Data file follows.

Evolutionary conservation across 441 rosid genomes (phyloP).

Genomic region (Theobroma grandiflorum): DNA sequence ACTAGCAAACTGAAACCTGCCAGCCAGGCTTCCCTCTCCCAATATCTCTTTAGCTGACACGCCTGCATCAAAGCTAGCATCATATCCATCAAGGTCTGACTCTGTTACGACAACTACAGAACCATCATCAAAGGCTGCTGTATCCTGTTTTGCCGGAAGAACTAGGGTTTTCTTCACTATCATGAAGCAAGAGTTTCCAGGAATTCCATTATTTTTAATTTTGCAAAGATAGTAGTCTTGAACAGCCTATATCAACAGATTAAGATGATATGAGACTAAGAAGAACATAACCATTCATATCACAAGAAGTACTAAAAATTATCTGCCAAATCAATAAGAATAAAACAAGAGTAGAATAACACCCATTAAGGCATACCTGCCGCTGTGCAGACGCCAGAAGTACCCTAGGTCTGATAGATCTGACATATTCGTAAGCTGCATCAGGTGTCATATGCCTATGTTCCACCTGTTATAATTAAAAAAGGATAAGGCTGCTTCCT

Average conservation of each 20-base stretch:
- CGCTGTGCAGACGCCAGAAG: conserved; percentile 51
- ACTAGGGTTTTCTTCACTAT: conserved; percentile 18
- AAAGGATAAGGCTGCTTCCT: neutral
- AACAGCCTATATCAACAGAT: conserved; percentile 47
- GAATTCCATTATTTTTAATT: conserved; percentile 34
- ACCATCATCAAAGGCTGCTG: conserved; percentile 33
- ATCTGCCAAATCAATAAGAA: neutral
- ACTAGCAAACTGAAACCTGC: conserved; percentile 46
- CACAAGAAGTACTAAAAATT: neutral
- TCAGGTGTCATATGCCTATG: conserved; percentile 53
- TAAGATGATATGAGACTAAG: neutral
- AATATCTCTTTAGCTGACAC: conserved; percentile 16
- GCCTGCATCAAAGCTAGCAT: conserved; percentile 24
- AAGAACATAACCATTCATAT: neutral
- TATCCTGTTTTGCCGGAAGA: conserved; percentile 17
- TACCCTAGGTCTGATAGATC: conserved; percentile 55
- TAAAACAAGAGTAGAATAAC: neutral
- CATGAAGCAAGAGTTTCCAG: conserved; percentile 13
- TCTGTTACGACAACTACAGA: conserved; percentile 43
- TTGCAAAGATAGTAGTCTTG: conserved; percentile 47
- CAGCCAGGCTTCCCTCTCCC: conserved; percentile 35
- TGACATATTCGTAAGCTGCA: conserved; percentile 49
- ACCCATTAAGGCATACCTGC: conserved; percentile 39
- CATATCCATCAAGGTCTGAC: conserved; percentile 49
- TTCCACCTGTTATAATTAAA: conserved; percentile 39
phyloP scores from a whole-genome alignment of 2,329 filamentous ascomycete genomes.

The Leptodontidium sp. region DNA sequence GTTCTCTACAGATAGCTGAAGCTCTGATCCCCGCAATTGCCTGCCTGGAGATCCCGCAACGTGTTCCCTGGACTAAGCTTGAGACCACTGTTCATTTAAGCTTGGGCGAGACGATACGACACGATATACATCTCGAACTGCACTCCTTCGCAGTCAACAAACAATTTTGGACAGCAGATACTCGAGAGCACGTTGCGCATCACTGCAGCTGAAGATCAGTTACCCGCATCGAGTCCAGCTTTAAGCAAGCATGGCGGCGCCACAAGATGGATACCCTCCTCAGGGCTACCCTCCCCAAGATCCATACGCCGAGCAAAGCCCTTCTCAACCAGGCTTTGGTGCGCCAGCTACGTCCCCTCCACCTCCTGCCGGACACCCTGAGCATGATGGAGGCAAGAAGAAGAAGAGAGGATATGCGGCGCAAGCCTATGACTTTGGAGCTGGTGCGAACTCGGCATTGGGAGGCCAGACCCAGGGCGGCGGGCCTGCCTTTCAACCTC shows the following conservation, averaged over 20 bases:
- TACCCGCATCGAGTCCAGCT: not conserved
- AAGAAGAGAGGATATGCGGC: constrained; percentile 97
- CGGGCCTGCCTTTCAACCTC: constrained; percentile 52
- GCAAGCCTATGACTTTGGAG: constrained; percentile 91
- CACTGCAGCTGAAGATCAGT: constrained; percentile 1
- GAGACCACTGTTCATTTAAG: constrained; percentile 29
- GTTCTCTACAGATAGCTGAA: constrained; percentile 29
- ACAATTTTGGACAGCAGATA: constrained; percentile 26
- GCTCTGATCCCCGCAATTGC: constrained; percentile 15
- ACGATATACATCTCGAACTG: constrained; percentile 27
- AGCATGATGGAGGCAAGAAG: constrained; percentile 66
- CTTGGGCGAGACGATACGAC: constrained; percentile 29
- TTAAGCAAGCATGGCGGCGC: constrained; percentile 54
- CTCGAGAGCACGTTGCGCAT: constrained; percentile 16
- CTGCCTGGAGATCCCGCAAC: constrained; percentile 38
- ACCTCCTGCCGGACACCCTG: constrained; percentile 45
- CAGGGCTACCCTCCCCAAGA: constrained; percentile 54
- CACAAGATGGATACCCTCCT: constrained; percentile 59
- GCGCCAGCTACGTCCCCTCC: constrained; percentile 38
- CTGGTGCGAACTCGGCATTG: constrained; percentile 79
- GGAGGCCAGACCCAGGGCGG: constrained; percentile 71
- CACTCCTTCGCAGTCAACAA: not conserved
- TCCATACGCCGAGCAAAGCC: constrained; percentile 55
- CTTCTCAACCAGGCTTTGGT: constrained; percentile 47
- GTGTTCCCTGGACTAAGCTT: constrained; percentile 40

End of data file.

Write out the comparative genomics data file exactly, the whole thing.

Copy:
Evolutionary conservation across 441 rosid genomes (phyloP).

Genomic region (Theobroma grandiflorum): DNA sequence ACTAGCAAACTGAAACCTGCCAGCCAGGCTTCCCTCTCCCAATATCTCTTTAGCTGACACGCCTGCATCAAAGCTAGCATCATATCCATCAAGGTCTGACTCTGTTACGACAACTACAGAACCATCATCAAAGGCTGCTGTATCCTGTTTTGCCGGAAGAACTAGGGTTTTCTTCACTATCATGAAGCAAGAGTTTCCAGGAATTCCATTATTTTTAATTTTGCAAAGATAGTAGTCTTGAACAGCCTATATCAACAGATTAAGATGATATGAGACTAAGAAGAACATAACCATTCATATCACAAGAAGTACTAAAAATTATCTGCCAAATCAATAAGAATAAAACAAGAGTAGAATAACACCCATTAAGGCATACCTGCCGCTGTGCAGACGCCAGAAGTACCCTAGGTCTGATAGATCTGACATATTCGTAAGCTGCATCAGGTGTCATATGCCTATGTTCCACCTGTTATAATTAAAAAAGGATAAGGCTGCTTCCT

Average conservation of each 20-base stretch:
- CGCTGTGCAGACGCCAGAAG: conserved; percentile 51
- ACTAGGGTTTTCTTCACTAT: conserved; percentile 18
- AAAGGATAAGGCTGCTTCCT: neutral
- AACAGCCTATATCAACAGAT: conserved; percentile 47
- GAATTCCATTATTTTTAATT: conserved; percentile 34
- ACCATCATCAAAGGCTGCTG: conserved; percentile 33
- ATCTGCCAAATCAATAAGAA: neutral
- ACTAGCAAACTGAAACCTGC: conserved; percentile 46
- CACAAGAAGTACTAAAAATT: neutral
- TCAGGTGTCATATGCCTATG: conserved; percentile 53
- TAAGATGATATGAGACTAAG: neutral
- AATATCTCTTTAGCTGACAC: conserved; percentile 16
- GCCTGCATCAAAGCTAGCAT: conserved; percentile 24
- AAGAACATAACCATTCATAT: neutral
- TATCCTGTTTTGCCGGAAGA: conserved; percentile 17
- TACCCTAGGTCTGATAGATC: conserved; percentile 55
- TAAAACAAGAGTAGAATAAC: neutral
- CATGAAGCAAGAGTTTCCAG: conserved; percentile 13
- TCTGTTACGACAACTACAGA: conserved; percentile 43
- TTGCAAAGATAGTAGTCTTG: conserved; percentile 47
- CAGCCAGGCTTCCCTCTCCC: conserved; percentile 35
- TGACATATTCGTAAGCTGCA: conserved; percentile 49
- ACCCATTAAGGCATACCTGC: conserved; percentile 39
- CATATCCATCAAGGTCTGAC: conserved; percentile 49
- TTCCACCTGTTATAATTAAA: conserved; percentile 39
phyloP scores from a whole-genome alignment of 2,329 filamentous ascomycete genomes.

The Leptodontidium sp. region DNA sequence GTTCTCTACAGATAGCTGAAGCTCTGATCCCCGCAATTGCCTGCCTGGAGATCCCGCAACGTGTTCCCTGGACTAAGCTTGAGACCACTGTTCATTTAAGCTTGGGCGAGACGATACGACACGATATACATCTCGAACTGCACTCCTTCGCAGTCAACAAACAATTTTGGACAGCAGATACTCGAGAGCACGTTGCGCATCACTGCAGCTGAAGATCAGTTACCCGCATCGAGTCCAGCTTTAAGCAAGCATGGCGGCGCCACAAGATGGATACCCTCCTCAGGGCTACCCTCCCCAAGATCCATACGCCGAGCAAAGCCCTTCTCAACCAGGCTTTGGTGCGCCAGCTACGTCCCCTCCACCTCCTGCCGGACACCCTGAGCATGATGGAGGCAAGAAGAAGAAGAGAGGATATGCGGCGCAAGCCTATGACTTTGGAGCTGGTGCGAACTCGGCATTGGGAGGCCAGACCCAGGGCGGCGGGCCTGCCTTTCAACCTC shows the following conservation, averaged over 20 bases:
- TACCCGCATCGAGTCCAGCT: not conserved
- AAGAAGAGAGGATATGCGGC: constrained; percentile 97
- CGGGCCTGCCTTTCAACCTC: constrained; percentile 52
- GCAAGCCTATGACTTTGGAG: constrained; percentile 91
- CACTGCAGCTGAAGATCAGT: constrained; percentile 1
- GAGACCACTGTTCATTTAAG: constrained; percentile 29
- GTTCTCTACAGATAGCTGAA: constrained; percentile 29
- ACAATTTTGGACAGCAGATA: constrained; percentile 26
- GCTCTGATCCCCGCAATTGC: constrained; percentile 15
- ACGATATACATCTCGAACTG: constrained; percentile 27
- AGCATGATGGAGGCAAGAAG: constrained; percentile 66
- CTTGGGCGAGACGATACGAC: constrained; percentile 29
- TTAAGCAAGCATGGCGGCGC: constrained; percentile 54
- CTCGAGAGCACGTTGCGCAT: constrained; percentile 16
- CTGCCTGGAGATCCCGCAAC: constrained; percentile 38
- ACCTCCTGCCGGACACCCTG: constrained; percentile 45
- CAGGGCTACCCTCCCCAAGA: constrained; percentile 54
- CACAAGATGGATACCCTCCT: constrained; percentile 59
- GCGCCAGCTACGTCCCCTCC: constrained; percentile 38
- CTGGTGCGAACTCGGCATTG: constrained; percentile 79
- GGAGGCCAGACCCAGGGCGG: constrained; percentile 71
- CACTCCTTCGCAGTCAACAA: not conserved
- TCCATACGCCGAGCAAAGCC: constrained; percentile 55
- CTTCTCAACCAGGCTTTGGT: constrained; percentile 47
- GTGTTCCCTGGACTAAGCTT: constrained; percentile 40